Area residents have an opportunity to discuss future state policy regarding growth and its consequences at a meeting Tuesday in Brainerd.
Minnesota planners are hoping area residents will bring insight and opinions regarding urban development to a forum from 7-9 p.m. in the Central Lakes College cafeteria.
Public input is being sought by the Environmental Quality Board in regard to the long-term effects of urban development. Last year the state Legislature directed the Minnesota Environmental Quality Board to examine the long-term effects of urban development -- past, present and future -- on the economy, environment and way of life of state residents.
The idea is to improve the state urban development policies and practices.
Topic areas may include water quality, reduced congestion, habitat, growth costs and benefits, land use and development regulations, strong central cities, access to jobs and services, schools, poverty, neighborhoods, and technology.
Now Brainerd lakes area residents will have an opportunity to review and comment on the study draft. Minnesota Planning representatives also said they want to find out if important questions or issues have been left out before the document goes back to the board.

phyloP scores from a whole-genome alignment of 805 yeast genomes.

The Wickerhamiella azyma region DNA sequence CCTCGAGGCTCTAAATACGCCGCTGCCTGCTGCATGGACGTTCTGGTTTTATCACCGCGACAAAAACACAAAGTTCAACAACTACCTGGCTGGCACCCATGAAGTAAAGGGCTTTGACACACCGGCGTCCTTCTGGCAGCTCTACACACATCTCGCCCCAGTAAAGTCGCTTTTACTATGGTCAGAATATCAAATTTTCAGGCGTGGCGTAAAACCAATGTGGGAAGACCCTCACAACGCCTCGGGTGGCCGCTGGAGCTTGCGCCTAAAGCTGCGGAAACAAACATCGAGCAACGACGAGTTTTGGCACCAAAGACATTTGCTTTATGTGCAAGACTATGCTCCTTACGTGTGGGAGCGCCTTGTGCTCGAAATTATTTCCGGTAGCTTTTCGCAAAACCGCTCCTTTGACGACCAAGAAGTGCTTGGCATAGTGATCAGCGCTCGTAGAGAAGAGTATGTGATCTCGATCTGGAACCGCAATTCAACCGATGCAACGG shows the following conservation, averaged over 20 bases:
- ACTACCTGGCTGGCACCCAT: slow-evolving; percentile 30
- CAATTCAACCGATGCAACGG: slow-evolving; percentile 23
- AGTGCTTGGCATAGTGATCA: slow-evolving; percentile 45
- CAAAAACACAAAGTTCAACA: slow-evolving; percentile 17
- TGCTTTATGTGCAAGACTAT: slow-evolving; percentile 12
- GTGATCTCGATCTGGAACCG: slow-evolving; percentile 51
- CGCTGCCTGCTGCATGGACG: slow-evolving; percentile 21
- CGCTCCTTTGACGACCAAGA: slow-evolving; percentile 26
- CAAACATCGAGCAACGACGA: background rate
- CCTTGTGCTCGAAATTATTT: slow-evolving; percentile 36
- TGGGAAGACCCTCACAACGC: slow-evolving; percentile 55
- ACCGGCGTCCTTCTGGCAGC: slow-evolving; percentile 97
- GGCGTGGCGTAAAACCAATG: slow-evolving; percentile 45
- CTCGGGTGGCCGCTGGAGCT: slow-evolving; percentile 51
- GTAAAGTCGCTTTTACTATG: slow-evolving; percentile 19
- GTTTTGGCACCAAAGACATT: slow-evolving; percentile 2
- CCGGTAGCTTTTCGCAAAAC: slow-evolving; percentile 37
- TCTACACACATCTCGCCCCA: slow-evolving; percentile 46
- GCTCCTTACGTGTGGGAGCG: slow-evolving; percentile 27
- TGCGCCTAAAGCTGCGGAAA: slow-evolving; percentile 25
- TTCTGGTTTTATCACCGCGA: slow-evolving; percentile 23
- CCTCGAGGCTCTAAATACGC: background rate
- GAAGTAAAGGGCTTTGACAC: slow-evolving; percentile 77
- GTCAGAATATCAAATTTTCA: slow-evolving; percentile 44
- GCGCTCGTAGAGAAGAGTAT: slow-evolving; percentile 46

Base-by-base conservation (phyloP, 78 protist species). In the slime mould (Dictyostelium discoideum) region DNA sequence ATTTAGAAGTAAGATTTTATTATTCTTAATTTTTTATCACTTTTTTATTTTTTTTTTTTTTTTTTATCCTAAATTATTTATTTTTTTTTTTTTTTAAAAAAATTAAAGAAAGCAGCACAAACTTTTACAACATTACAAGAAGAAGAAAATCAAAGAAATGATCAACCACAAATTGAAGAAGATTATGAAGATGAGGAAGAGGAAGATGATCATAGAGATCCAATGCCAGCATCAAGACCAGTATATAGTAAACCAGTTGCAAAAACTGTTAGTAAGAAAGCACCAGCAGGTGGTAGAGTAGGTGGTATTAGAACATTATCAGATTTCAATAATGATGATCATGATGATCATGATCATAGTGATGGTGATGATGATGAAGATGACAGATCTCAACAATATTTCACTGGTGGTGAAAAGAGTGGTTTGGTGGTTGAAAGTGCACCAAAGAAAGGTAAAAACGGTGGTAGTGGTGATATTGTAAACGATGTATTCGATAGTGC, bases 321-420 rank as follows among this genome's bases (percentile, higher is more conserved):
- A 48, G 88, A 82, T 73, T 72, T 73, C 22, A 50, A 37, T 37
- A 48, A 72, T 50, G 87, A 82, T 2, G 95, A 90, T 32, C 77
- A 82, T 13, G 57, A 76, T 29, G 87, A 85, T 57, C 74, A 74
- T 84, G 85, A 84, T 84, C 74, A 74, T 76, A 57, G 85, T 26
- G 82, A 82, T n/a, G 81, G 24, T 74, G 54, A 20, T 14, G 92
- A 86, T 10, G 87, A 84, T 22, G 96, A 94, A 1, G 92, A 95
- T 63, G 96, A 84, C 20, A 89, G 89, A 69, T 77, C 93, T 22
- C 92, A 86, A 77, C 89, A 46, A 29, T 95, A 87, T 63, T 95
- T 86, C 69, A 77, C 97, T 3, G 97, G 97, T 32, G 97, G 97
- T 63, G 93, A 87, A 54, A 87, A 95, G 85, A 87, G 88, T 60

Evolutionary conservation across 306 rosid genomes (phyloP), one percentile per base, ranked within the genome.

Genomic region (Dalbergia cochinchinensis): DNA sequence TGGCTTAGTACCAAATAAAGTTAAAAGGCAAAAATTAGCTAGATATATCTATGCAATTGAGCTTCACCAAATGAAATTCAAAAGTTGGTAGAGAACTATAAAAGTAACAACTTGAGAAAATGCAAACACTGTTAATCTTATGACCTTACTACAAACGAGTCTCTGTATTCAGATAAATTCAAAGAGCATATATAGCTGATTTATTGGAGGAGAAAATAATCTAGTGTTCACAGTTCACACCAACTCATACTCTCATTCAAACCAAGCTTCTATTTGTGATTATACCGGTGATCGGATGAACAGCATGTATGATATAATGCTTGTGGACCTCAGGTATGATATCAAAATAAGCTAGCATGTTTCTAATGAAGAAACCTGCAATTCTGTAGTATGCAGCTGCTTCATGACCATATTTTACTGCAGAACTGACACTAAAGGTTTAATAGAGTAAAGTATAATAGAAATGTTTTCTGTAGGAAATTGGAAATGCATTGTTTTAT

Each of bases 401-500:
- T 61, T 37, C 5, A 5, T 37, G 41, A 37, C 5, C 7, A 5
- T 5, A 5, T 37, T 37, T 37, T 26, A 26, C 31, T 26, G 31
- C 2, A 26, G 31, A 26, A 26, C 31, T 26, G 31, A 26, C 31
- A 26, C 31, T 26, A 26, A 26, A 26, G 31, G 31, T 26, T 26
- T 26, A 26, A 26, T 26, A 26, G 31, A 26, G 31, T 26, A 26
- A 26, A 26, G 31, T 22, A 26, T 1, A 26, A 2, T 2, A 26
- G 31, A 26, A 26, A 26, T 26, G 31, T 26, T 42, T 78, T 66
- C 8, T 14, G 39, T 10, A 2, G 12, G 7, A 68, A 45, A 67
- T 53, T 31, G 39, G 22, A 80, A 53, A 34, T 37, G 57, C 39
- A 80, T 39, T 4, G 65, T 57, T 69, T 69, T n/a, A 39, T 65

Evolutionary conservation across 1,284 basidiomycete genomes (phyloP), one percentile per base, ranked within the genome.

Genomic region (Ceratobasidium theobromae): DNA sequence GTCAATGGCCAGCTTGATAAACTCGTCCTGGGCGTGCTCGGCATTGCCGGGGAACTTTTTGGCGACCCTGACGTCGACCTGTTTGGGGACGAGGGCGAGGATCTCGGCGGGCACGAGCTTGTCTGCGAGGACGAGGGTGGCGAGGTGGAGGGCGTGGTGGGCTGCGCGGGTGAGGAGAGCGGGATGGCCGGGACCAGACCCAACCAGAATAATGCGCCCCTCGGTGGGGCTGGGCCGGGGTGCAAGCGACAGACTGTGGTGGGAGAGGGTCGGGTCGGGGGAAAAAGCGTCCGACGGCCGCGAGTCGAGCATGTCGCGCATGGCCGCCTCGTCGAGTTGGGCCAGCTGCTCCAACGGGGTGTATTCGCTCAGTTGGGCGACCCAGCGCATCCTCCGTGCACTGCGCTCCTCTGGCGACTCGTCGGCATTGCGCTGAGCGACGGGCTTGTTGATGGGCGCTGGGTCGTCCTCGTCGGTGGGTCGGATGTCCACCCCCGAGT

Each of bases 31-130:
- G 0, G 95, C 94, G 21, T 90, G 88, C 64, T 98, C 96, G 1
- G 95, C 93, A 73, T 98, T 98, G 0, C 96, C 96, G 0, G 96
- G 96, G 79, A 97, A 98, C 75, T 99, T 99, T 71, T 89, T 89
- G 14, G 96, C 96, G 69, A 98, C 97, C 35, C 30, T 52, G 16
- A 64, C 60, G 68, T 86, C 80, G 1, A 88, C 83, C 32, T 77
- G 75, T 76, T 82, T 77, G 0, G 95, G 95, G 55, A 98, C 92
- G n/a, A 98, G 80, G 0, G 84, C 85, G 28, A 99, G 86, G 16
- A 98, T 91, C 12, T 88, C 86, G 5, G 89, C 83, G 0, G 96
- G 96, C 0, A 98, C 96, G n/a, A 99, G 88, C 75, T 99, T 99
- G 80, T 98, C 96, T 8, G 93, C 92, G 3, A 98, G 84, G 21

The urban development scoping document is a series of research studies designed to provide information on the existence and severity of impacts associated with urban development. Minnesota Planning notes the project is a way to generate a better understanding of the cause and effect relationships and consequences of growth-related policies.
The first order of business is defining the problems, gaining public comments and then identifying the type of research necessary to achieve the project goals.
The final document is expected to play a key role in resolving what Minnesota Planning calls "growing controversies surrounding growth and growth management."
A steering committee of 18 Minnesota citizens has been advising the Environmental Quality Board on appropriate content for the document. The document can be previewed at the Minnesota Planning's Web site at www.mnplan.state.mn.us/eqb, or by requesting a copy from the board in St. Paul.
After the public review and comment phase is completed, the final draft or scoping document will be put together along with a budget and submitted to the EQB. If the study is approved by the board, it will be presented to the Legislature. And if funding is approved for the completion of the document, officially known as the Urban Development Generic Environmental Impact Statement, work is expected to begin in July 2001.
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